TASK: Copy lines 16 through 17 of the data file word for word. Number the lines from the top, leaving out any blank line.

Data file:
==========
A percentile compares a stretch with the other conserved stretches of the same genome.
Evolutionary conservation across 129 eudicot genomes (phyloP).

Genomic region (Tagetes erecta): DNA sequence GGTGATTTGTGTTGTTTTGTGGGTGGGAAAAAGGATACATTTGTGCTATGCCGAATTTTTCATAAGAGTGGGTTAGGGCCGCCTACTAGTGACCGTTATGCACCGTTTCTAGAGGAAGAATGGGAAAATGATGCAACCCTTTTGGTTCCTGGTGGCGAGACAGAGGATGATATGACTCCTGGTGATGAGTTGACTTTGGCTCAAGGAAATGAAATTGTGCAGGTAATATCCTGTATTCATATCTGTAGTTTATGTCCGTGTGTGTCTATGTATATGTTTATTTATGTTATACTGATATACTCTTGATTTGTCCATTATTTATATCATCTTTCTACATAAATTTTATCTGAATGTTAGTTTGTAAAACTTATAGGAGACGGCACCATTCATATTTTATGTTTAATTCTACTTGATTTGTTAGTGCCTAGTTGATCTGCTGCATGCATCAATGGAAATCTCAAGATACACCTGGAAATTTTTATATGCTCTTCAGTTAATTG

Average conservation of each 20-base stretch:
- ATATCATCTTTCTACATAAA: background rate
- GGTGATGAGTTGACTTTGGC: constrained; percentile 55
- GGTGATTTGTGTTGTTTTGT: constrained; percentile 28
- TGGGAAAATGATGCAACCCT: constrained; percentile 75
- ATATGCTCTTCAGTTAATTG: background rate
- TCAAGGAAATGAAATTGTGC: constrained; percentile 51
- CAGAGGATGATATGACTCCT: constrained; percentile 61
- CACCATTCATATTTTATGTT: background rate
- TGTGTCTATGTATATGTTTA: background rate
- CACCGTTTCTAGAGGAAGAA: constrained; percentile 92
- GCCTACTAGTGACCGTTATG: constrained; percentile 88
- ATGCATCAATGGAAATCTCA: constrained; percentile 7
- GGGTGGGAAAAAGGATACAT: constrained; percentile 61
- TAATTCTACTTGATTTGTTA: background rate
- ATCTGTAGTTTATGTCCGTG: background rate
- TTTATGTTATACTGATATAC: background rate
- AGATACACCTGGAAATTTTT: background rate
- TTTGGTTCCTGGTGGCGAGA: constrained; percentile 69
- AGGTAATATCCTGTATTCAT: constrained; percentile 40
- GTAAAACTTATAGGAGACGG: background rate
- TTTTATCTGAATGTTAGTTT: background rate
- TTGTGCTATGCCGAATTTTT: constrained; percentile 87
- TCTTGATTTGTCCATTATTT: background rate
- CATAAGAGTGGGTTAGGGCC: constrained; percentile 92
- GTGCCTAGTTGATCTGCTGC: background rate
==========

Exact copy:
- ATGCATCAATGGAAATCTCA: constrained; percentile 7
- GGGTGGGAAAAAGGATACAT: constrained; percentile 61